There is a chance that the era of expensive lithium-ion batteries which are used commonly in the smartphones might be ending soon. Since their introduction in the 90s, the lithium-ion batteries have seen a huge era of dominance. A group of researchers at RMIT University in Melbourne have created the world’s first rechargeable proton battery which uses carbon and water instead of lithium in it. Since it uses readily available and sustainable materials, this proton battery is much more environment-friendly and can also store more energy than the current lithium-ion batteries.
The lead researcher of RMIT team, John Andrews said, that lithium-ion batteries are indeed great but they are still an insufficient source of electricity and at a higher cost. Similarly, hydro is also a good tech but it requires some suitable sites and can also cost enough. On the other hand, he said that proton batteries are the future for hand-held devices. He said, “Powering batteries with protons has the potential to be more economical than using lithium ions, which are made from scarce resources. Carbon, which is the primary resource used in our proton battery, is abundant and cheap compared to both metal hydrogen-storage alloys, and the lithium needed for rechargeable lithium-ion batteries.”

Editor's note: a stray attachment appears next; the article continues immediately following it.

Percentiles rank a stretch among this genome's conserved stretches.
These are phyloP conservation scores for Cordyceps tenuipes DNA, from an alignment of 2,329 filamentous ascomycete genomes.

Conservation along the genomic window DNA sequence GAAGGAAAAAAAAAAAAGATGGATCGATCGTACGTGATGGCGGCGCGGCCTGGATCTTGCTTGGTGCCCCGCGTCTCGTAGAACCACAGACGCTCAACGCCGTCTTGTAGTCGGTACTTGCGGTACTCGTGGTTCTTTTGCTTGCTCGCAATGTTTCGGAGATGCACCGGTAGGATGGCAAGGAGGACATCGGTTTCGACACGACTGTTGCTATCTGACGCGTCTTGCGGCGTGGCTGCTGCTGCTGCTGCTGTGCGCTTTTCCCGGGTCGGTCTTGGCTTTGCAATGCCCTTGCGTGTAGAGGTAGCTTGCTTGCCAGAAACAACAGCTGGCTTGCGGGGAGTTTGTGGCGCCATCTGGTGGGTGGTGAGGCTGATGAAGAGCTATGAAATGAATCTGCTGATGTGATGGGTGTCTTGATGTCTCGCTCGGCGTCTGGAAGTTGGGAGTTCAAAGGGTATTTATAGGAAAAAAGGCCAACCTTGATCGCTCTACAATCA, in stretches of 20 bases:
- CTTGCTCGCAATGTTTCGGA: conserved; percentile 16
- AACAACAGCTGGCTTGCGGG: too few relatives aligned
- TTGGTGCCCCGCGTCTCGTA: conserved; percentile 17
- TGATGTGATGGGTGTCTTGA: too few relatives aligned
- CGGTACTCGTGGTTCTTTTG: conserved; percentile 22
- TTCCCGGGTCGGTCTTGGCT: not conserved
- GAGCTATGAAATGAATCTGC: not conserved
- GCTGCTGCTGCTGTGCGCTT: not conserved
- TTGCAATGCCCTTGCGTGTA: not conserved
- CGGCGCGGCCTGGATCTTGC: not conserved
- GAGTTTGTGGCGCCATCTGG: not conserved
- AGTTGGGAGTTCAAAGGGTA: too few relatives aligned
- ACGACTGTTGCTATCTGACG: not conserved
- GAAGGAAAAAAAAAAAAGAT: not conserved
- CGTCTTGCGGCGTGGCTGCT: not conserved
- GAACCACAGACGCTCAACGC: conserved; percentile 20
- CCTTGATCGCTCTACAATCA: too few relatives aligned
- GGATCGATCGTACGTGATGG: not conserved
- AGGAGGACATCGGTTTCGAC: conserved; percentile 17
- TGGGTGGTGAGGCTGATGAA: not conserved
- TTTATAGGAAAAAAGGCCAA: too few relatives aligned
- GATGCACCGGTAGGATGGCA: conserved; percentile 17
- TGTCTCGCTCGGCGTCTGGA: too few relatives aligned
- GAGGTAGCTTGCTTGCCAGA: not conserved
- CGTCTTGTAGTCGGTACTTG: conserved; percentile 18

The rechargeable batteries use a carbon electrode which stores hydrogen with a reversible fuel that produces electricity. When the battery is turned on, the protons go back through the reversible fuel cell and produce water. The water then combines with oxygen to generate power. So far only a small-scale prototype of the batteries have been developed and the commercial availability cannot happen until next 5 to 10 years. It is also not clear if the smartphone industry will adopt the tech or not. However, one thing is certain that these batteries will be a direct competitor to Tesla’s PowerWall.